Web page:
As such, drivers may sometimes deal with automotive recalls as part of their vehicle ownership experience. When ignored, a car recall may have serious implications on your safety. Here are answers to some of your questions about car safety recalls.
What is a car recall?
According to the National Highway Traffic Safety Administration (NHTSA), a recall “is issued when a manufacturer or NHTSA determines that a vehicle, equipment, car seat, or tire creates an unreasonable safety risk or fails to meet minimum safety standards. Manufacturers are required to fix the problem by repairing it, replacing it, offering a refund, or in rare cases repurchasing the vehicle.”
This error may come in the form of ignition switches (as in the case of General Motor), air bags (as in the case of Takata), seat belts, tires, brakes, steering wheels, and other parts of a vehicle.
What is a car recall for?
Car recalls, for the most part, are for everyone’s safety. Also known as a safety recall, it is done in case of possible problems in manufactured vehicles. Naturally, automakers should see to it that all the necessary safety measures are followed throughout the manufacturing process. Management and appointed authorities are responsible for the process, but even they cannot guarantee that concerns will not arise in the future.
A car recall may happen for only a few cars, or it may happen for a large number of cars. If it’s the latter, the NHTSA steps in to investigate. In any case, the automaker is required to fix the problem promptly and supposedly without asking for additional fees.
Are car recalls only for new cars?
Not necessarily. Even if you have used your car for years without encountering any issues, you are responsible for bringing it forward if you hear of find out that it’s being recalled. As a driver, you must do your due diligence.
Even cars that are no longer being manufactured or come from previous eras can be recalled. That is because not all car defects are instantly evident. A car may exhibit problems in later years that weren’t detectable early on.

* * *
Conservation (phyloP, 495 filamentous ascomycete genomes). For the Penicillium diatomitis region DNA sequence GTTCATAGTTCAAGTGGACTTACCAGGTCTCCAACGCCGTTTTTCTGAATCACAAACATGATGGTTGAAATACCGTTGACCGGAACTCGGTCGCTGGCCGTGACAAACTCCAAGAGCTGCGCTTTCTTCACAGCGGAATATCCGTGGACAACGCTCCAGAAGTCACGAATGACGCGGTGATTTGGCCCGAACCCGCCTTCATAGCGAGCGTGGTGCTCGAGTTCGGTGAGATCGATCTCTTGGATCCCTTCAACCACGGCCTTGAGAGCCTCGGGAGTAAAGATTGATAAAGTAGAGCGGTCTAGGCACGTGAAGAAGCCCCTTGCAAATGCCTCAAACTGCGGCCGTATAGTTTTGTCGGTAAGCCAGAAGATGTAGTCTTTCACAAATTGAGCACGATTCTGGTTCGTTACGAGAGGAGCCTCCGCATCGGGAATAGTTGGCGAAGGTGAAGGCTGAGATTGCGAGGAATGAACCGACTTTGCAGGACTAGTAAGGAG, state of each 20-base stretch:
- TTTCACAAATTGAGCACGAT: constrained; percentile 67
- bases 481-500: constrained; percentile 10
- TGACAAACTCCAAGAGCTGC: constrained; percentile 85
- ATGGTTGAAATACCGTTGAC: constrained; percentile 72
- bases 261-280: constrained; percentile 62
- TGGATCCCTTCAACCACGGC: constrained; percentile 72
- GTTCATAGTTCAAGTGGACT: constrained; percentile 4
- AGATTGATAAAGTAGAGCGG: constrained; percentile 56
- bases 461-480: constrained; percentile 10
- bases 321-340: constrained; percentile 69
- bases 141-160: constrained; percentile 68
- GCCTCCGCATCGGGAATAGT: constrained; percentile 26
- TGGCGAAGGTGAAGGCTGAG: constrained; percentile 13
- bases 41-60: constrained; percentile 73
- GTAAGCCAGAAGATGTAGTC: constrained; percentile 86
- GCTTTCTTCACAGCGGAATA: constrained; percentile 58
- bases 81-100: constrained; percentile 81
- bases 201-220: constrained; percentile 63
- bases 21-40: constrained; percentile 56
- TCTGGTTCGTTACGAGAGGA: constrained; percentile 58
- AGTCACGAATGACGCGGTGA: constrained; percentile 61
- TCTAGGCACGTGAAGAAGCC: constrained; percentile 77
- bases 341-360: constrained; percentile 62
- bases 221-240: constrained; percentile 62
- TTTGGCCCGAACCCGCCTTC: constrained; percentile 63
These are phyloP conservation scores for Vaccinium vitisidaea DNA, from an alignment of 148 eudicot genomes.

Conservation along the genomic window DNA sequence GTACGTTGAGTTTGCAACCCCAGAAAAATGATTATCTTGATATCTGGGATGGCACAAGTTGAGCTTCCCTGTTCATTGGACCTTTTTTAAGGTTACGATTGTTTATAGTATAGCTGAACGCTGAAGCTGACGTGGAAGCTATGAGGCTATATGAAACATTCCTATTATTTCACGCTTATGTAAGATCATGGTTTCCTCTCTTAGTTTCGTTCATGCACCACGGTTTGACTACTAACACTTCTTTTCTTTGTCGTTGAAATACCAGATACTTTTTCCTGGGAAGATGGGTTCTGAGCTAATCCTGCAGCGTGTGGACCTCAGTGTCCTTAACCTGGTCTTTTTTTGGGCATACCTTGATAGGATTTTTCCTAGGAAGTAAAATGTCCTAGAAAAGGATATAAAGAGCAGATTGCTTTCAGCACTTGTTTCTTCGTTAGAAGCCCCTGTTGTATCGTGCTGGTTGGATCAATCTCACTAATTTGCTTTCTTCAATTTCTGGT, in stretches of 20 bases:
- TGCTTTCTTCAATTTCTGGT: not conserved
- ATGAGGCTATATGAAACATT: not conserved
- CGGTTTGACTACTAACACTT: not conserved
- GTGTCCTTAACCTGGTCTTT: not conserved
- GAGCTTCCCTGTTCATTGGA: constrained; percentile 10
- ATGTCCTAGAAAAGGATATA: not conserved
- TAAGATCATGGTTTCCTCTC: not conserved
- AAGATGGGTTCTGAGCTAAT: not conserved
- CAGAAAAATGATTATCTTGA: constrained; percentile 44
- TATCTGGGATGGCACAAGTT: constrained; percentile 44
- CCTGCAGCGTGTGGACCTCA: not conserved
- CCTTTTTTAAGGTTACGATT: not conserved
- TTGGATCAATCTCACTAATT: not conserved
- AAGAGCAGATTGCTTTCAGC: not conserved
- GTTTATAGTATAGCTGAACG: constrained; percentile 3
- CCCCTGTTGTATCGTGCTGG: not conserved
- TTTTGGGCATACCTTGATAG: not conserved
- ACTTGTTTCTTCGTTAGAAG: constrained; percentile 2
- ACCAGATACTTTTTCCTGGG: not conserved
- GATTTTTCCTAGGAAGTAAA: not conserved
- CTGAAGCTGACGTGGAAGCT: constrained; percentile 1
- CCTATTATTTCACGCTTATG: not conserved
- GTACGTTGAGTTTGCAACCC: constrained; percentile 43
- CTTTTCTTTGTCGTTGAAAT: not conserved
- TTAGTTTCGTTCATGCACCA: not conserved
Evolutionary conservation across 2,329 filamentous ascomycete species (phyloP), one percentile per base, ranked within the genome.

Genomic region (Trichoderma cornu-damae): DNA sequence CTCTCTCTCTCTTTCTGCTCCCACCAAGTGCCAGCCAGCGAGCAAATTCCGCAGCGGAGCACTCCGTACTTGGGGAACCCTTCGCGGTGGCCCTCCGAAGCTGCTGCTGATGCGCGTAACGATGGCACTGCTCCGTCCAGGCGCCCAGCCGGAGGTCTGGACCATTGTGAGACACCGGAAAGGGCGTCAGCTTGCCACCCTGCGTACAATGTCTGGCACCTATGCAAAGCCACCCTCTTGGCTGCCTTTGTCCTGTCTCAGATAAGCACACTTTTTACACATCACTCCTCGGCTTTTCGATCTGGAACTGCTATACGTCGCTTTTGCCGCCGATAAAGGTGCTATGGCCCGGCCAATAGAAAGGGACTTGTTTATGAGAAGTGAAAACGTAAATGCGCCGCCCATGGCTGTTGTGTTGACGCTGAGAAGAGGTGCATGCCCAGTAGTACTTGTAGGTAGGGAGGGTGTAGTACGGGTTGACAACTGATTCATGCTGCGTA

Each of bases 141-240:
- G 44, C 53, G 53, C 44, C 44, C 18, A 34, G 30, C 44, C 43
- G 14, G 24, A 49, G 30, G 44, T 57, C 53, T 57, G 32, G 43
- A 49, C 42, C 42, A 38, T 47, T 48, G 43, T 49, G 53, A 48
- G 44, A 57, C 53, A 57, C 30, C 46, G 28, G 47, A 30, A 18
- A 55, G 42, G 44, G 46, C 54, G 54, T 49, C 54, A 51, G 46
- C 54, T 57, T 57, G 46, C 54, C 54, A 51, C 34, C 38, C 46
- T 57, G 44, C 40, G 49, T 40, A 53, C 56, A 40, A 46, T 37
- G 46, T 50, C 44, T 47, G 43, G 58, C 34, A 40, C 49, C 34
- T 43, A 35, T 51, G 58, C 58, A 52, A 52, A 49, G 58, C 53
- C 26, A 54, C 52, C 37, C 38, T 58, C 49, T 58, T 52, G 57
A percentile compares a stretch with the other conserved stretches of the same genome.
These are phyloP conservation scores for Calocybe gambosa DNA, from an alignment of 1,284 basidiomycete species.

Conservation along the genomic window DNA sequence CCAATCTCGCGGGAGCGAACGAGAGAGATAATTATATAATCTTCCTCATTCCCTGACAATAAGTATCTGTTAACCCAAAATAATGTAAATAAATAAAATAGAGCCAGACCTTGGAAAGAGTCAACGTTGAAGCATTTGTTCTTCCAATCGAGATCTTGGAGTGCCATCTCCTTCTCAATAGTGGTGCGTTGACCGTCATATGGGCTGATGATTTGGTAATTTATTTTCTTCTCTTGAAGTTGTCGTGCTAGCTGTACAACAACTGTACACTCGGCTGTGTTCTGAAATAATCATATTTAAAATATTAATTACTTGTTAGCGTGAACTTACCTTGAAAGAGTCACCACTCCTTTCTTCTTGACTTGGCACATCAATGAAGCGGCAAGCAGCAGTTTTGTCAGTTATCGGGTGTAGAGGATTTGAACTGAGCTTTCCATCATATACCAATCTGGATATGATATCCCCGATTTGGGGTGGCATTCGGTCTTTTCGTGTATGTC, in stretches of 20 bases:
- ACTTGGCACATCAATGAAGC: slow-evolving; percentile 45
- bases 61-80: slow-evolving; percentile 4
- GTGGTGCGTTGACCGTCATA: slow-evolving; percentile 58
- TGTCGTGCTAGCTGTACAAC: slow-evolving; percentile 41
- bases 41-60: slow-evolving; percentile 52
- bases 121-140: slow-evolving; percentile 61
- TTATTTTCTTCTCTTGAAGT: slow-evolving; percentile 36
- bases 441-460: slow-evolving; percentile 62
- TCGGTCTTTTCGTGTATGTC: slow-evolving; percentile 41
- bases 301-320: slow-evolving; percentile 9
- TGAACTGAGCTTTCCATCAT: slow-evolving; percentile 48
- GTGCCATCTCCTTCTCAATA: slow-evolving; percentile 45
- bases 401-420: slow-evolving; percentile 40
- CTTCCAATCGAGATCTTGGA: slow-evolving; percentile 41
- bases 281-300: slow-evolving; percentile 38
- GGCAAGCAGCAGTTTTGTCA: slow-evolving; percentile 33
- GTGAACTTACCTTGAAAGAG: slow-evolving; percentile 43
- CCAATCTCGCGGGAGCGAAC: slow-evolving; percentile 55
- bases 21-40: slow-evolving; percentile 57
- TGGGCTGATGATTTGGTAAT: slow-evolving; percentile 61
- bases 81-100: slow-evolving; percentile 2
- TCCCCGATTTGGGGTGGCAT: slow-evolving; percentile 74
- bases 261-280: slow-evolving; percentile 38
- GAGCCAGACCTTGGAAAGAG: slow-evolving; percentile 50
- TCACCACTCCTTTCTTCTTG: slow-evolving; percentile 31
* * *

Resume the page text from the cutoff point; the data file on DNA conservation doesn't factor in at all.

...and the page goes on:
Has my car been recalled before?
If you have a secondhand car, it is important to know if the vehicle has undergone a safety recall when it was still with its previous owner. Buying a used car involves notifying the manufacturer and registering the car anew under your name. Even though used cars older than 10 years may no longer qualify for free repairs, it pays to receive notifications regarding your car, especially if it is for a safety recall.
Check the vehicle identification number (VIN) of the used car you bought or plan on buying to identify if it has been repaired as a result of a safety recall. The government and car manufacturers have a database of recalled cars. You must determine the status of any secondhand car you own with the help of certain agencies.
How can I be notified of a car recall?
Safety recall notices are usually sent through the mail. This is ideally done right after a recall has been officially issued. In some cases, especially with used cars, current owners are not properly notified, and this can turn into a safety issue.
Make sure your details are updated with the manufacturers or the authorities. Let them know how they can best contact you in the future. It may be a hassle, but better safe than sorry.
What does a car recall mean for me?
Whether you have to check for it or you receive a notification, you must address a car recall immediately. As an automobile consumer, you cannot ignore a recall. If you fail to act on a safety recall, you are putting yourself, your passengers, and everyone else at risk.
However, all of this does not make you responsible for car defects or vehicle problems caused by manufacturing. If you wish to learn more about the implications of recalls and your legal rights or if you may have been affected by defects in a car, a personal injury lawyer can help you.